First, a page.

Mango Tango: The joy of mango season in Cayman

We love mangoes! In my family I am probably the least affected by the sight, smell and taste of a mango, but even I get excited at a display of mangoes at the market. I can’t imagine anyone taking full advantage of the mango season as we do.

The first time we came here, twelve years ago, we stopped at a mango stand along Seven Mile Beach. The Mango Man made a comment about eating the mango in the sea. Ever since then, my Husband wanted to eat a mango in the sea. A few years ago, on his birthday, he didn’t need a cake or a dinner out or presents. He ate a mango in the sea.

One of my favourite book titles ever is An Embarrassment of Mangoes by Ann Vanderhoof. As it turns out, the book is also very entertaining, but the title is what inspired me to give it to my husband for Christmas one year. This past week, we had an embarrassment of mangoes after a trip to our favourite fruit stand and another to the Farmer’s Market.

We seldom eat our mangoes in the sea. We usually eat them over the sink or over a plate or a paper towel. This is mango season and we are blessed with riches! There are too many varieties to recognize and mention. The mangoes we are eating are all local and somehow, the people who sell us the mangoes can tell them all apart. There is the Carrie, the Nam Doc, the Nelson, the Keitt, the Fairchild, the Springfell and the Julie. I’m not sure I’m spelling them all correctly, but I challenge you to find all of these in the supermarket in North America.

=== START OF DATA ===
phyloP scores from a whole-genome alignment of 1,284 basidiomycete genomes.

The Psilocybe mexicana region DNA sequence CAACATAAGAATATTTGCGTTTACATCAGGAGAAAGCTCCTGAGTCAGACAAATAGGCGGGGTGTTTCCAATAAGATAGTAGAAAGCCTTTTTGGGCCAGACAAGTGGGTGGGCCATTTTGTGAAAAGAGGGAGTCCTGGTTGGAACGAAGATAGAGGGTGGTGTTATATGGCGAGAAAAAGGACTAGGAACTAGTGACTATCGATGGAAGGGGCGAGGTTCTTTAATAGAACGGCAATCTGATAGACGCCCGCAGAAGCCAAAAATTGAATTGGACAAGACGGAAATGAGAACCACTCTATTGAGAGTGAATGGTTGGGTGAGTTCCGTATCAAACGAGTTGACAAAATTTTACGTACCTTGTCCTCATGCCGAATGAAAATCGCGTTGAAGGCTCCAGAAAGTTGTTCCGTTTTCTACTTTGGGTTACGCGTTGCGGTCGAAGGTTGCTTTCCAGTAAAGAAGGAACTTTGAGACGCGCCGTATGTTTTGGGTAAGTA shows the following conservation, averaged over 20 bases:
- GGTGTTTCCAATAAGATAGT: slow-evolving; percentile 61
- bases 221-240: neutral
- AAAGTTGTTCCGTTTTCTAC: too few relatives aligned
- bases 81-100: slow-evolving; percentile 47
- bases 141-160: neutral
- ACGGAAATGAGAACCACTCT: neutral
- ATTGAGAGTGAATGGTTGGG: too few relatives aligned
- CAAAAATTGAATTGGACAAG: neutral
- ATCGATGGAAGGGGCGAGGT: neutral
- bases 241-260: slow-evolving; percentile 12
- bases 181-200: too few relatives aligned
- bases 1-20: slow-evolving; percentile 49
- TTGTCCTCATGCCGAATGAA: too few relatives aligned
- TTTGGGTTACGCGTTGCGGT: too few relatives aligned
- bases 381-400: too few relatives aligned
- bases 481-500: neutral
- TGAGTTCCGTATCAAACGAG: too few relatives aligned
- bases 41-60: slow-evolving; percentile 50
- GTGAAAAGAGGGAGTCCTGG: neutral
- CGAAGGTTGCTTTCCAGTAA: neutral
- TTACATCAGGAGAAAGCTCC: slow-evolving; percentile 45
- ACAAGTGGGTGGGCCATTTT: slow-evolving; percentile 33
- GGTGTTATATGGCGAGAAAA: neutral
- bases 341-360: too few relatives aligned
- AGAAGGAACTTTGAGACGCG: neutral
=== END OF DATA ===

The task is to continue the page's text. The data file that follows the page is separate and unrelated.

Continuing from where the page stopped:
I just read in the local paper, that this is a bumper year for mangoes! This, in contrast to last year when it was a rather dismal mango season. I’m sure my husband was joking when he said we might have to find another place to live, but if this season had been similar to last, I wouldn’t count on staying here for long.

If you’ve never eaten a fresh mango,(and by fresh I mean you are in the country where it was grown), do yourself a favour and come to Cayman during mango season.

Sometimes the mango is maligned by those who think the sugar content is too high. They are a fruit, after all, and that’s what makes them so sweet. To stay away from a particular fruit because of their sugar content means giving up all the other nutrition benefits they have to offer. A single mango, according to USDA tables, is 135 Calories and provides almost a third of the Vitamin A requirement for one day and almost all your vitamin C! It also provides 4 grams of fibre and it’s delicious!

I would  venture to say that this mango season is having a very positive effect on our quality of life.

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